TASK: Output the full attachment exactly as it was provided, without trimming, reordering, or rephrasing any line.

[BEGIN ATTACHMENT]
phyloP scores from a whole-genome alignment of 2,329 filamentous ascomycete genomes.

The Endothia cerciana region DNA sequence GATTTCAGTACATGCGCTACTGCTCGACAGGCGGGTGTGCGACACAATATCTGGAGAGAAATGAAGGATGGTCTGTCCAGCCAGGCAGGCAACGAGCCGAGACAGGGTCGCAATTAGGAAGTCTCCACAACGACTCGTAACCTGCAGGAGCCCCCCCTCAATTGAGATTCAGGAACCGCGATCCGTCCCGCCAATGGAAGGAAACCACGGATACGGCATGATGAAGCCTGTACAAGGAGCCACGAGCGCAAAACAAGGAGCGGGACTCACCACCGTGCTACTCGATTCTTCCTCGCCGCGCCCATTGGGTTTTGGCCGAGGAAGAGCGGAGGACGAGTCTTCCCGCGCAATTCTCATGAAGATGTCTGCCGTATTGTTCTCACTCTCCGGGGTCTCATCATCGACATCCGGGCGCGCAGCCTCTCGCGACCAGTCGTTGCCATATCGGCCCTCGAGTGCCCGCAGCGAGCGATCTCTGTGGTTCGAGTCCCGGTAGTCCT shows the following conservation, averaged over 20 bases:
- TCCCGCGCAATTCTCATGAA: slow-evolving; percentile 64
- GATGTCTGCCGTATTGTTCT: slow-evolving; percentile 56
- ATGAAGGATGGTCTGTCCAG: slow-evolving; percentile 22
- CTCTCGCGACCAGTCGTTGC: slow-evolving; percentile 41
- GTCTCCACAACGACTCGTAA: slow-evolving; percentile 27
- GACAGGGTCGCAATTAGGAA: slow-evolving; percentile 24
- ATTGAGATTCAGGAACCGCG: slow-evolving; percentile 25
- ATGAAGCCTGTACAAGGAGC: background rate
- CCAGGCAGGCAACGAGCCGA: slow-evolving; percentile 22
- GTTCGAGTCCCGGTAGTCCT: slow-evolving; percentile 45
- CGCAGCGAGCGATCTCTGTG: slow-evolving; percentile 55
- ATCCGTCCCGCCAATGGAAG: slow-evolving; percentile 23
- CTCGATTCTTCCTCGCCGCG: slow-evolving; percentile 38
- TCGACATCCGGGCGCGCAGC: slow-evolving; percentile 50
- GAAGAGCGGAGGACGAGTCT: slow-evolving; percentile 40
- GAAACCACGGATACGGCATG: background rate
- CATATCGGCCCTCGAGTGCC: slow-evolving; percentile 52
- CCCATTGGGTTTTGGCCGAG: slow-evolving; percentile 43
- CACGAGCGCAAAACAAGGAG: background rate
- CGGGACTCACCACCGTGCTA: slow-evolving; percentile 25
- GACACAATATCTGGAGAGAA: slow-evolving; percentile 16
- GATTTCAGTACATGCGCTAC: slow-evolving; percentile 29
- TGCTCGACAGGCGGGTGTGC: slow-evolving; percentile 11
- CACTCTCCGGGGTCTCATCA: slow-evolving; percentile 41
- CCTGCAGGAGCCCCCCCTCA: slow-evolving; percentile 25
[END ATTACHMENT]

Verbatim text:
phyloP scores from a whole-genome alignment of 2,329 filamentous ascomycete genomes.

The Endothia cerciana region DNA sequence GATTTCAGTACATGCGCTACTGCTCGACAGGCGGGTGTGCGACACAATATCTGGAGAGAAATGAAGGATGGTCTGTCCAGCCAGGCAGGCAACGAGCCGAGACAGGGTCGCAATTAGGAAGTCTCCACAACGACTCGTAACCTGCAGGAGCCCCCCCTCAATTGAGATTCAGGAACCGCGATCCGTCCCGCCAATGGAAGGAAACCACGGATACGGCATGATGAAGCCTGTACAAGGAGCCACGAGCGCAAAACAAGGAGCGGGACTCACCACCGTGCTACTCGATTCTTCCTCGCCGCGCCCATTGGGTTTTGGCCGAGGAAGAGCGGAGGACGAGTCTTCCCGCGCAATTCTCATGAAGATGTCTGCCGTATTGTTCTCACTCTCCGGGGTCTCATCATCGACATCCGGGCGCGCAGCCTCTCGCGACCAGTCGTTGCCATATCGGCCCTCGAGTGCCCGCAGCGAGCGATCTCTGTGGTTCGAGTCCCGGTAGTCCT shows the following conservation, averaged over 20 bases:
- TCCCGCGCAATTCTCATGAA: slow-evolving; percentile 64
- GATGTCTGCCGTATTGTTCT: slow-evolving; percentile 56
- ATGAAGGATGGTCTGTCCAG: slow-evolving; percentile 22
- CTCTCGCGACCAGTCGTTGC: slow-evolving; percentile 41
- GTCTCCACAACGACTCGTAA: slow-evolving; percentile 27
- GACAGGGTCGCAATTAGGAA: slow-evolving; percentile 24
- ATTGAGATTCAGGAACCGCG: slow-evolving; percentile 25
- ATGAAGCCTGTACAAGGAGC: background rate
- CCAGGCAGGCAACGAGCCGA: slow-evolving; percentile 22
- GTTCGAGTCCCGGTAGTCCT: slow-evolving; percentile 45
- CGCAGCGAGCGATCTCTGTG: slow-evolving; percentile 55
- ATCCGTCCCGCCAATGGAAG: slow-evolving; percentile 23
- CTCGATTCTTCCTCGCCGCG: slow-evolving; percentile 38
- TCGACATCCGGGCGCGCAGC: slow-evolving; percentile 50
- GAAGAGCGGAGGACGAGTCT: slow-evolving; percentile 40
- GAAACCACGGATACGGCATG: background rate
- CATATCGGCCCTCGAGTGCC: slow-evolving; percentile 52
- CCCATTGGGTTTTGGCCGAG: slow-evolving; percentile 43
- CACGAGCGCAAAACAAGGAG: background rate
- CGGGACTCACCACCGTGCTA: slow-evolving; percentile 25
- GACACAATATCTGGAGAGAA: slow-evolving; percentile 16
- GATTTCAGTACATGCGCTAC: slow-evolving; percentile 29
- TGCTCGACAGGCGGGTGTGC: slow-evolving; percentile 11
- CACTCTCCGGGGTCTCATCA: slow-evolving; percentile 41
- CCTGCAGGAGCCCCCCCTCA: slow-evolving; percentile 25